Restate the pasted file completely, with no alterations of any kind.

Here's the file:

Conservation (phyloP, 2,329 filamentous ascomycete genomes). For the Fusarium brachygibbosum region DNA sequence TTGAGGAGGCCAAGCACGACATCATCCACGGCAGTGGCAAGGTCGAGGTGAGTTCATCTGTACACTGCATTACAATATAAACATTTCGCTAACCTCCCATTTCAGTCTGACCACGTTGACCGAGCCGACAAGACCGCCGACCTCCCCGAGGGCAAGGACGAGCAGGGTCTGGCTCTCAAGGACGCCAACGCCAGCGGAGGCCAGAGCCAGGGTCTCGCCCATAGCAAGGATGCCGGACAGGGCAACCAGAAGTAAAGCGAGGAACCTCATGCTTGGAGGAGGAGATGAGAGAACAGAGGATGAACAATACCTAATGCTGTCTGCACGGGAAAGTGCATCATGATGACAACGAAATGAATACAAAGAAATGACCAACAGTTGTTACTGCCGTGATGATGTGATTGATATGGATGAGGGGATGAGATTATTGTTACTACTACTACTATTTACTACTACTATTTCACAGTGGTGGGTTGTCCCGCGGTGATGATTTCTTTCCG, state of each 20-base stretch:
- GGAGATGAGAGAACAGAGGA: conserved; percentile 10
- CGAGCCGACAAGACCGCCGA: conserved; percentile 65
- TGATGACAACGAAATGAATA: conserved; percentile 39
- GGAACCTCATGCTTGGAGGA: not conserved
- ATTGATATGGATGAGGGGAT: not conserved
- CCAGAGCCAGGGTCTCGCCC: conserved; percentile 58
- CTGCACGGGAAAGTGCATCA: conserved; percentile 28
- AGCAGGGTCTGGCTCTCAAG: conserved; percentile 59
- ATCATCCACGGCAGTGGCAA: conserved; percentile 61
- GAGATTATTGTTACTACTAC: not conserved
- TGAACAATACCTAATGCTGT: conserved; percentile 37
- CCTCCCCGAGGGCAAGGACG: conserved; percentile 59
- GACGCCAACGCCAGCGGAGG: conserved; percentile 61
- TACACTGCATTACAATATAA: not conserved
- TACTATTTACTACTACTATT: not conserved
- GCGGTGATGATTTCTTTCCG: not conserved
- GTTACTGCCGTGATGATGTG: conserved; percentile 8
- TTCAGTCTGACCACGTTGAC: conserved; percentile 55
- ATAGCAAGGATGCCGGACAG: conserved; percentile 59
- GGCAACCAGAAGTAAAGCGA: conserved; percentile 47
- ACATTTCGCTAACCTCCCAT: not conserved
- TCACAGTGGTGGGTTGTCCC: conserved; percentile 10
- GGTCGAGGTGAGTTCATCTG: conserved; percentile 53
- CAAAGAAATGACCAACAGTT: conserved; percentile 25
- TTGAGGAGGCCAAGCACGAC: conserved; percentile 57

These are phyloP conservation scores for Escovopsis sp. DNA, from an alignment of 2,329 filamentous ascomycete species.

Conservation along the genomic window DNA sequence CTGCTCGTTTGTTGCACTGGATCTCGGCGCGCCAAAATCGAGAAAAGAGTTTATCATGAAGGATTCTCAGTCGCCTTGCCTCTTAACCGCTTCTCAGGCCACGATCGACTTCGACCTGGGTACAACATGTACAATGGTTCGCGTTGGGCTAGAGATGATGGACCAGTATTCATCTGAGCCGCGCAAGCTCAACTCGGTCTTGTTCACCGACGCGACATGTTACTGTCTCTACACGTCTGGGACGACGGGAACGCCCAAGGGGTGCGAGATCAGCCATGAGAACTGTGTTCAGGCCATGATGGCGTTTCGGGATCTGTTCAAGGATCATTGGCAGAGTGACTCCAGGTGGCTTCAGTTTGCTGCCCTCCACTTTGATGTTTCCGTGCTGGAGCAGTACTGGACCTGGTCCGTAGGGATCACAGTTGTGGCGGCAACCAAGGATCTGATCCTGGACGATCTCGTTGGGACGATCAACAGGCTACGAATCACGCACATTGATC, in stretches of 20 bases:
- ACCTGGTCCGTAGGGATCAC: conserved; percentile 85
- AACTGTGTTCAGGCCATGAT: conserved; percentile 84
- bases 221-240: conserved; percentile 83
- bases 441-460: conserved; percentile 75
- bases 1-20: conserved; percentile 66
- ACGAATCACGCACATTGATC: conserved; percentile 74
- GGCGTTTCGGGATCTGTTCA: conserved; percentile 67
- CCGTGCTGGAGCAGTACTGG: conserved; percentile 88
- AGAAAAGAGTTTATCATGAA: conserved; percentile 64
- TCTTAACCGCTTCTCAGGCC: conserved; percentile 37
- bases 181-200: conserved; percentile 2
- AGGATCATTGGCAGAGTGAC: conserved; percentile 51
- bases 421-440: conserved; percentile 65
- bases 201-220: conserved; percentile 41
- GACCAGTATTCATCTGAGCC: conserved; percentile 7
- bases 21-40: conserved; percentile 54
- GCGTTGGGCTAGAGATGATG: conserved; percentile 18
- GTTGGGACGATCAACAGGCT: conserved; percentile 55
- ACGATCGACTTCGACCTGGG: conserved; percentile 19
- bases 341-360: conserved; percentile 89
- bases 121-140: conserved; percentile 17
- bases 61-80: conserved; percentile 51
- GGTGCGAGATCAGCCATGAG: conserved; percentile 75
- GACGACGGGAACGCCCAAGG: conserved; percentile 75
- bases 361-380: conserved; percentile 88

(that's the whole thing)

Conservation (phyloP, 2,329 filamentous ascomycete genomes). For the Fusarium brachygibbosum region DNA sequence TTGAGGAGGCCAAGCACGACATCATCCACGGCAGTGGCAAGGTCGAGGTGAGTTCATCTGTACACTGCATTACAATATAAACATTTCGCTAACCTCCCATTTCAGTCTGACCACGTTGACCGAGCCGACAAGACCGCCGACCTCCCCGAGGGCAAGGACGAGCAGGGTCTGGCTCTCAAGGACGCCAACGCCAGCGGAGGCCAGAGCCAGGGTCTCGCCCATAGCAAGGATGCCGGACAGGGCAACCAGAAGTAAAGCGAGGAACCTCATGCTTGGAGGAGGAGATGAGAGAACAGAGGATGAACAATACCTAATGCTGTCTGCACGGGAAAGTGCATCATGATGACAACGAAATGAATACAAAGAAATGACCAACAGTTGTTACTGCCGTGATGATGTGATTGATATGGATGAGGGGATGAGATTATTGTTACTACTACTACTATTTACTACTACTATTTCACAGTGGTGGGTTGTCCCGCGGTGATGATTTCTTTCCG, state of each 20-base stretch:
- GGAGATGAGAGAACAGAGGA: conserved; percentile 10
- CGAGCCGACAAGACCGCCGA: conserved; percentile 65
- TGATGACAACGAAATGAATA: conserved; percentile 39
- GGAACCTCATGCTTGGAGGA: not conserved
- ATTGATATGGATGAGGGGAT: not conserved
- CCAGAGCCAGGGTCTCGCCC: conserved; percentile 58
- CTGCACGGGAAAGTGCATCA: conserved; percentile 28
- AGCAGGGTCTGGCTCTCAAG: conserved; percentile 59
- ATCATCCACGGCAGTGGCAA: conserved; percentile 61
- GAGATTATTGTTACTACTAC: not conserved
- TGAACAATACCTAATGCTGT: conserved; percentile 37
- CCTCCCCGAGGGCAAGGACG: conserved; percentile 59
- GACGCCAACGCCAGCGGAGG: conserved; percentile 61
- TACACTGCATTACAATATAA: not conserved
- TACTATTTACTACTACTATT: not conserved
- GCGGTGATGATTTCTTTCCG: not conserved
- GTTACTGCCGTGATGATGTG: conserved; percentile 8
- TTCAGTCTGACCACGTTGAC: conserved; percentile 55
- ATAGCAAGGATGCCGGACAG: conserved; percentile 59
- GGCAACCAGAAGTAAAGCGA: conserved; percentile 47
- ACATTTCGCTAACCTCCCAT: not conserved
- TCACAGTGGTGGGTTGTCCC: conserved; percentile 10
- GGTCGAGGTGAGTTCATCTG: conserved; percentile 53
- CAAAGAAATGACCAACAGTT: conserved; percentile 25
- TTGAGGAGGCCAAGCACGAC: conserved; percentile 57

These are phyloP conservation scores for Escovopsis sp. DNA, from an alignment of 2,329 filamentous ascomycete species.

Conservation along the genomic window DNA sequence CTGCTCGTTTGTTGCACTGGATCTCGGCGCGCCAAAATCGAGAAAAGAGTTTATCATGAAGGATTCTCAGTCGCCTTGCCTCTTAACCGCTTCTCAGGCCACGATCGACTTCGACCTGGGTACAACATGTACAATGGTTCGCGTTGGGCTAGAGATGATGGACCAGTATTCATCTGAGCCGCGCAAGCTCAACTCGGTCTTGTTCACCGACGCGACATGTTACTGTCTCTACACGTCTGGGACGACGGGAACGCCCAAGGGGTGCGAGATCAGCCATGAGAACTGTGTTCAGGCCATGATGGCGTTTCGGGATCTGTTCAAGGATCATTGGCAGAGTGACTCCAGGTGGCTTCAGTTTGCTGCCCTCCACTTTGATGTTTCCGTGCTGGAGCAGTACTGGACCTGGTCCGTAGGGATCACAGTTGTGGCGGCAACCAAGGATCTGATCCTGGACGATCTCGTTGGGACGATCAACAGGCTACGAATCACGCACATTGATC, in stretches of 20 bases:
- ACCTGGTCCGTAGGGATCAC: conserved; percentile 85
- AACTGTGTTCAGGCCATGAT: conserved; percentile 84
- bases 221-240: conserved; percentile 83
- bases 441-460: conserved; percentile 75
- bases 1-20: conserved; percentile 66
- ACGAATCACGCACATTGATC: conserved; percentile 74
- GGCGTTTCGGGATCTGTTCA: conserved; percentile 67
- CCGTGCTGGAGCAGTACTGG: conserved; percentile 88
- AGAAAAGAGTTTATCATGAA: conserved; percentile 64
- TCTTAACCGCTTCTCAGGCC: conserved; percentile 37
- bases 181-200: conserved; percentile 2
- AGGATCATTGGCAGAGTGAC: conserved; percentile 51
- bases 421-440: conserved; percentile 65
- bases 201-220: conserved; percentile 41
- GACCAGTATTCATCTGAGCC: conserved; percentile 7
- bases 21-40: conserved; percentile 54
- GCGTTGGGCTAGAGATGATG: conserved; percentile 18
- GTTGGGACGATCAACAGGCT: conserved; percentile 55
- ACGATCGACTTCGACCTGGG: conserved; percentile 19
- bases 341-360: conserved; percentile 89
- bases 121-140: conserved; percentile 17
- bases 61-80: conserved; percentile 51
- GGTGCGAGATCAGCCATGAG: conserved; percentile 75
- GACGACGGGAACGCCCAAGG: conserved; percentile 75
- bases 361-380: conserved; percentile 88